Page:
The AADA supports action to address the imbalance of power between powerful off-shore Manufacturers and Dealers.
There is a power imbalance in the automotive industry between car Manufacturers (franchisors) and franchised new car Dealers (franchisees) that disadvantages both dealership businesses and consumers who purchase new vehicles from Dealers. Many Dealers enjoy good relations with their respective Manufacturers and work in a mutually beneficial partnership, but there remain many instances where Dealers are subjected to unfair treatment.
The franchising code of conduct only offers limited protection to new car Dealers. For a variety of reasons, car Dealers are entering agreements which contain oppressive contractual clauses and unfavourable termination, non-renewal and/or end-of-term arrangements.
Franchised new car Dealers are very different from the typical franchisees in terms of the scale of their investments and the nature of their business. Similarly, car Manufacturers are also very different from the typical franchisors in terms of scale, as they are very powerful off-shore multinational corporations.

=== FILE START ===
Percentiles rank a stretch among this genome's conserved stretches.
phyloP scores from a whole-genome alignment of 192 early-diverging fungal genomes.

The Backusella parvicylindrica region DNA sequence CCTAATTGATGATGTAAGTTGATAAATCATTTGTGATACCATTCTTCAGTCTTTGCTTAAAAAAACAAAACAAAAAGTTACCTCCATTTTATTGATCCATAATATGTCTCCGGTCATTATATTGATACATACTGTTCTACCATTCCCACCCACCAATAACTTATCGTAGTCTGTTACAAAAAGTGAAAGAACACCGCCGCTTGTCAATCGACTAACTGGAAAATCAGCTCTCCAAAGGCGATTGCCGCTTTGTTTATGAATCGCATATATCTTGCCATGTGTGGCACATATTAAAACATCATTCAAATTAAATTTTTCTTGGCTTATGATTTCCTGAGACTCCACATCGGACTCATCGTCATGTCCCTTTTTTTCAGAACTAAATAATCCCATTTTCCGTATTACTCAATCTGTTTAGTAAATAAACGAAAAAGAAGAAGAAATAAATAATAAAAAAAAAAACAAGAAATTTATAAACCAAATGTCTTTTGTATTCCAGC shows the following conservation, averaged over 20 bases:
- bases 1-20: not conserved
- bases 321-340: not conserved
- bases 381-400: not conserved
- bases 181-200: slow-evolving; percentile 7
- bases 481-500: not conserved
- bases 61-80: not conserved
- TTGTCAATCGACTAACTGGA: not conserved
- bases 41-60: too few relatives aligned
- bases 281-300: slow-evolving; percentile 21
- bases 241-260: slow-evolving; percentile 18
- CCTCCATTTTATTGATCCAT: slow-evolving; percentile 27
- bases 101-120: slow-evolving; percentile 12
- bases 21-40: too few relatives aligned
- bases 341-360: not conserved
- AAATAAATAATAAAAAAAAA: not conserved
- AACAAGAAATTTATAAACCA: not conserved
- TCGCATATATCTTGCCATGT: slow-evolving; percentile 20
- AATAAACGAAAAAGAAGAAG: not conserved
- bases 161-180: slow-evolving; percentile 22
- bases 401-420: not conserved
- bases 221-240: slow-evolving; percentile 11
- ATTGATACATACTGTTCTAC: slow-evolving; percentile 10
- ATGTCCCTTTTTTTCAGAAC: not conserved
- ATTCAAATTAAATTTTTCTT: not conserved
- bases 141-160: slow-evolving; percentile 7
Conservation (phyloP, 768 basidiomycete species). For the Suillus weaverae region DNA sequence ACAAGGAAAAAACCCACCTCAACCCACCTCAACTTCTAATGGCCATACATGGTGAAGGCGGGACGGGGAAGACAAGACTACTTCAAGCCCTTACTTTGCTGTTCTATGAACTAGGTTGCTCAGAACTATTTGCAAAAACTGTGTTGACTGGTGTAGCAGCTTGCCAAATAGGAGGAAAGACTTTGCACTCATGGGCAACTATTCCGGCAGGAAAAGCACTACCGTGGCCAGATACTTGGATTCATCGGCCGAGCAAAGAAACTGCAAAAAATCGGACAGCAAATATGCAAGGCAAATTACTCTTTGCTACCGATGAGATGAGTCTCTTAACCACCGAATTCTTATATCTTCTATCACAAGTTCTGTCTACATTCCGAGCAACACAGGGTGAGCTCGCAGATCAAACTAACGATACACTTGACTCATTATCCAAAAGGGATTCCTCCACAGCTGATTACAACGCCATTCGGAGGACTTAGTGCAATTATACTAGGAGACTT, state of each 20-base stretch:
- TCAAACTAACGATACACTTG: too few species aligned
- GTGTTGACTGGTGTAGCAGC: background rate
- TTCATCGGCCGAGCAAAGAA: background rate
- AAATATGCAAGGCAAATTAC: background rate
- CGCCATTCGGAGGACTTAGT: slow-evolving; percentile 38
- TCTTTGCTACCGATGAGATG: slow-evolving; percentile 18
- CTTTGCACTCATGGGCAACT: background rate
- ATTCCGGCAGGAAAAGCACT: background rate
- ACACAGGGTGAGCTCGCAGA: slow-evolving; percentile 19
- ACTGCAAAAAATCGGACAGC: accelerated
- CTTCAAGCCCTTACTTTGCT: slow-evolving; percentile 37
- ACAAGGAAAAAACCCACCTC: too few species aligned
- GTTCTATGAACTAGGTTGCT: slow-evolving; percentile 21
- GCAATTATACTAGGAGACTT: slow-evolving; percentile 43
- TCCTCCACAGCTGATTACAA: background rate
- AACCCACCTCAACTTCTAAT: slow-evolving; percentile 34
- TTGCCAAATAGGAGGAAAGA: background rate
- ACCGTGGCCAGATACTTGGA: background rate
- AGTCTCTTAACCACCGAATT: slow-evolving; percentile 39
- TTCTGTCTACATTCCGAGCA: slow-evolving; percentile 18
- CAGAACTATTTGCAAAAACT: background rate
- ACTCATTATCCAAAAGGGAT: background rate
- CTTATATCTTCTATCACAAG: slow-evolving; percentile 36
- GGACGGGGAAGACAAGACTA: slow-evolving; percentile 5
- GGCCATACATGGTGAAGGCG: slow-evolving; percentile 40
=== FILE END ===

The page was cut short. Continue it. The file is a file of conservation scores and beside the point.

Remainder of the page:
In 2019, the Government developed an automotive schedule to the Franchising Code which offered limited protections. It has since gone a step further and committed to including mandatory principles for compensation.
The AADA will continue to pursue changes which guarantee security of tenure and fit for purpose dispute resolution mechanisms. Other areas of work include extending unfair contract term provisions, the ability to collectively bargain and improved processes for indemnification.